Creating digital resource connectors¶
To write an open connector you need to complete four steps:
- Identify the properties for the connection.
- Write the connector provider.
- Understand the interface that the connector needs to implement and the support provided by its base class.
- Write the connector itself.
All the code you write to implement these should exist in its own module, and as illustrated by the examples could even be in its own independent code repository. Their implementation will have dependencies on Egeria's:
- Open Connector Framework (OCF)
- Audit Log Framework (ALF)
- Specific interfaces used by the type of connector
No dependency on Egeria's OMAG Server Platform
Note that there is no dependency on Egeria's OMAG Server Platform for these specific connector implementations: they could run in another runtime that supported the connector APIs. In fact, even the Egeria interface modules should not be embedded in your jar file to allow your connector to run on any version of the OMAG Server Platform that supports your connector.
Identify connection properties¶
Begin by identifying and designing the properties needed to connect to your tool or system. These will commonly include a network address, protocol, and user credentials, but could also include other information that can be stored in the configuration properties of the connection.
Code the connector provider¶
Example: connector provider for IBM DataStage
For example, the
DataStageConnectorProvider is used to instantiate connectors to IBM DataStage data processing engines. Therefore, its name and description refer to DataStage, and the connectors it instantiates are
Example: connector provider for IBM Information Governance Catalog
IGCOMRSRepositoryConnectorProvider is used to instantiate connectors to IBM Information Governance Catalog (IGC) metadata repositories. In contrast to the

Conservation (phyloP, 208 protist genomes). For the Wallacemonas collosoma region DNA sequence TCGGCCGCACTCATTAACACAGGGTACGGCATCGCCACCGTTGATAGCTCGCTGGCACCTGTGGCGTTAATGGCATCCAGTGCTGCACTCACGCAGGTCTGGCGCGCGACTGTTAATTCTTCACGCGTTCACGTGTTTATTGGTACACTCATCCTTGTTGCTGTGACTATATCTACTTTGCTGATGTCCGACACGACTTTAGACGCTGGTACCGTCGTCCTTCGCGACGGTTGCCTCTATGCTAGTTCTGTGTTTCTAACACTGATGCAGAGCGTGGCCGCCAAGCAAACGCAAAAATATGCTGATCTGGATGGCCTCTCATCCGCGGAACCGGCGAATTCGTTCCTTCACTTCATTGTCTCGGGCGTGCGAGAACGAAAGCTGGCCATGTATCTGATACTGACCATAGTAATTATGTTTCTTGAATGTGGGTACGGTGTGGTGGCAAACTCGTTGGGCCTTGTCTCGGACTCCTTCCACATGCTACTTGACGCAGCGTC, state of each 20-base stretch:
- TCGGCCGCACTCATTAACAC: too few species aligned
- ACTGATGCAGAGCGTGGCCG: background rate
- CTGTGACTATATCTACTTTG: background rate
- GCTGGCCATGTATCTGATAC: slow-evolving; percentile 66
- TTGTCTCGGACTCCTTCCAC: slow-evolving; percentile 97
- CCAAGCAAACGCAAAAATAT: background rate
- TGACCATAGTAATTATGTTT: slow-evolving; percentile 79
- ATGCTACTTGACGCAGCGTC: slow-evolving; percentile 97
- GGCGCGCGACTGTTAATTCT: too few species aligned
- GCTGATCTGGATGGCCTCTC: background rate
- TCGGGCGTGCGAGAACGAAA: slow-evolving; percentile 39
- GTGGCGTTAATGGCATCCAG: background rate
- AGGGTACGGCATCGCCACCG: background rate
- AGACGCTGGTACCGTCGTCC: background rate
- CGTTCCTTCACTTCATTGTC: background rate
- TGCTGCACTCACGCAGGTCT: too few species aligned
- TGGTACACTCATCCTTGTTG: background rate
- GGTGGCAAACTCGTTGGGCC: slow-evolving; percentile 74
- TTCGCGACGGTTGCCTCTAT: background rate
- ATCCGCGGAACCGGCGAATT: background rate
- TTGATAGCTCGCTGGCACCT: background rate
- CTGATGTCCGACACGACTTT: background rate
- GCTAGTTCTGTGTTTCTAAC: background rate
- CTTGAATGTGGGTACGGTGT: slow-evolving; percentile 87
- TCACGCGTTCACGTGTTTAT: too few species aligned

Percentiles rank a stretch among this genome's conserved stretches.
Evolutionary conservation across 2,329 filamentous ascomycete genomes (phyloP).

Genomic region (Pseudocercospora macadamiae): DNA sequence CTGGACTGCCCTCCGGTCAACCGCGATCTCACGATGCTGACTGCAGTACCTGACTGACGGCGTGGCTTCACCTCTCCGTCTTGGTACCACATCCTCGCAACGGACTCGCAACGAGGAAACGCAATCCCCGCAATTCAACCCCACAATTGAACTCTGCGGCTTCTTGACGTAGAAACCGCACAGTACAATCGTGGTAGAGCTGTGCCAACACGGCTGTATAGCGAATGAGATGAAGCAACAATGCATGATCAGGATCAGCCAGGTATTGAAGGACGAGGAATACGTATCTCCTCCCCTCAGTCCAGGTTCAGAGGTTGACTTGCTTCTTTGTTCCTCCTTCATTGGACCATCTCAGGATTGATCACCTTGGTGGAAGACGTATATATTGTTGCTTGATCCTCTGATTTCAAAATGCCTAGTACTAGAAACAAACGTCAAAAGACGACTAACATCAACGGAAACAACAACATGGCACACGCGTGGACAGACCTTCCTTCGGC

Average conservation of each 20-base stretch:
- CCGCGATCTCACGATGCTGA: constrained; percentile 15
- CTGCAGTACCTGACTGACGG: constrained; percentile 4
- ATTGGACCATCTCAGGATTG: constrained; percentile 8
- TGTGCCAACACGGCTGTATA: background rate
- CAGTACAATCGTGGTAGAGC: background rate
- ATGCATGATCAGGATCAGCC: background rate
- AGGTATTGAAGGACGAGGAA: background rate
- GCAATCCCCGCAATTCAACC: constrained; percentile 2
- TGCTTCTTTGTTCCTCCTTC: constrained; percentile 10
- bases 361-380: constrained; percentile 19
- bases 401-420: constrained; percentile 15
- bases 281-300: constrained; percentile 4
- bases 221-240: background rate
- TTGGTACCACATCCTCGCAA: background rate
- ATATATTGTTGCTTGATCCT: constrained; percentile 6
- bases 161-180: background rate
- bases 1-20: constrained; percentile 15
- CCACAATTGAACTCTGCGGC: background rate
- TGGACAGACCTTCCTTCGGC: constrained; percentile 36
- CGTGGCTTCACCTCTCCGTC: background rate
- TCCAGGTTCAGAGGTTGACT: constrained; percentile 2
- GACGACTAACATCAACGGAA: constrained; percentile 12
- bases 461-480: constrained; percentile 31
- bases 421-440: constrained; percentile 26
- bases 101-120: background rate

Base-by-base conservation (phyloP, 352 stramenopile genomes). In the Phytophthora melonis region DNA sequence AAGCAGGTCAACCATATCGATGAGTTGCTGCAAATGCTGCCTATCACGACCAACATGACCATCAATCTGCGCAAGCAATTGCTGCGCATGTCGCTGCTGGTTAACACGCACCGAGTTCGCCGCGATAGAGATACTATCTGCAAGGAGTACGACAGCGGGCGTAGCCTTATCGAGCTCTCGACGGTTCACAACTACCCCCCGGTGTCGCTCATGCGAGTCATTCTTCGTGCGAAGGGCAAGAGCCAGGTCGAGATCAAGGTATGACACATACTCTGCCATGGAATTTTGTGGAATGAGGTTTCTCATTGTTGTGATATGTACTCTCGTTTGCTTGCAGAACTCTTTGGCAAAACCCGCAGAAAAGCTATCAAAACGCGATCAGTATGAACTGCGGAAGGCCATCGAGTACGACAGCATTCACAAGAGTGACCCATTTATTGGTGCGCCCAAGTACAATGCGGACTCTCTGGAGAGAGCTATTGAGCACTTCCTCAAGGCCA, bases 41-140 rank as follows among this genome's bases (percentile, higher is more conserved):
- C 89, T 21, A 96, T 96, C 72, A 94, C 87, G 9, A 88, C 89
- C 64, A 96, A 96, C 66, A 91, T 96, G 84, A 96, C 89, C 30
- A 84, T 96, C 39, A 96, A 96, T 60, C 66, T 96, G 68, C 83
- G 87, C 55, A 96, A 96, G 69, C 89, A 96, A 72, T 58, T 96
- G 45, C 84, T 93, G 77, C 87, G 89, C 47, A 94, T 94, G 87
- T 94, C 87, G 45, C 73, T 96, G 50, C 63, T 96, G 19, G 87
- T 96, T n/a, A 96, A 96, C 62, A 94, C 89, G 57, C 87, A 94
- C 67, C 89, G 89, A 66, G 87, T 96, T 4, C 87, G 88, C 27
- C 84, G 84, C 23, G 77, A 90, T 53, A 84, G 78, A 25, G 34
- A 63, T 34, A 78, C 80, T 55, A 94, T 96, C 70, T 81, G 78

IGCOMRSRepositoryConnectorProvider's name and description refer to IGC, and the connectors it instantiates are
Connectors implement Egeria interfaces, not vice versa
Note that the code of all of these connector implementations exists outside Egeria itself (in separate code repositories), and there are no direct dependencies within Egeria on these external repositories or connectors.
All connectors can be configured with the network address and credential information needed to access the underlying tool or system. Therefore, you do not need to explicitly list properties for such basic details. However, the names of any additional configuration properties that may be useful to a specific type of connector can be described through the
recognizedConfigurationProperties of the connector type.
From the two examples (
IGCOMRSRepositoryConnectorProvider ), you will see that writing a connector provider follows a simple pattern:
- Extend a connector provider base class specific to your connector's interface.
static finalclass members for the GUID, name, description and the names of any additional configuration properties.
- Write a single public constructor, with no parameters, that:
super.setConnectorClassName()with the name of your connector class.
- Creates a new
ConnectorTypeobject, sets it characteristics to the
static finalclass members, and uses
.setConnectorProviderClassName()to set the name of the connector provider class itself.
- (Optional) Creates a list of additional configuration properties from the
static finalclass members, and uses
.setRecognizedConfigurationProperties()to add these to the connector type.
super.connectorTypeBean = connectorType.
Understand the connector interface¶
Now that you have the connector provider to instantiate your connector, you need to understand what your connector actually needs to do. For a service to use your connector, the connector must provide a set of methods that are relevant to that service.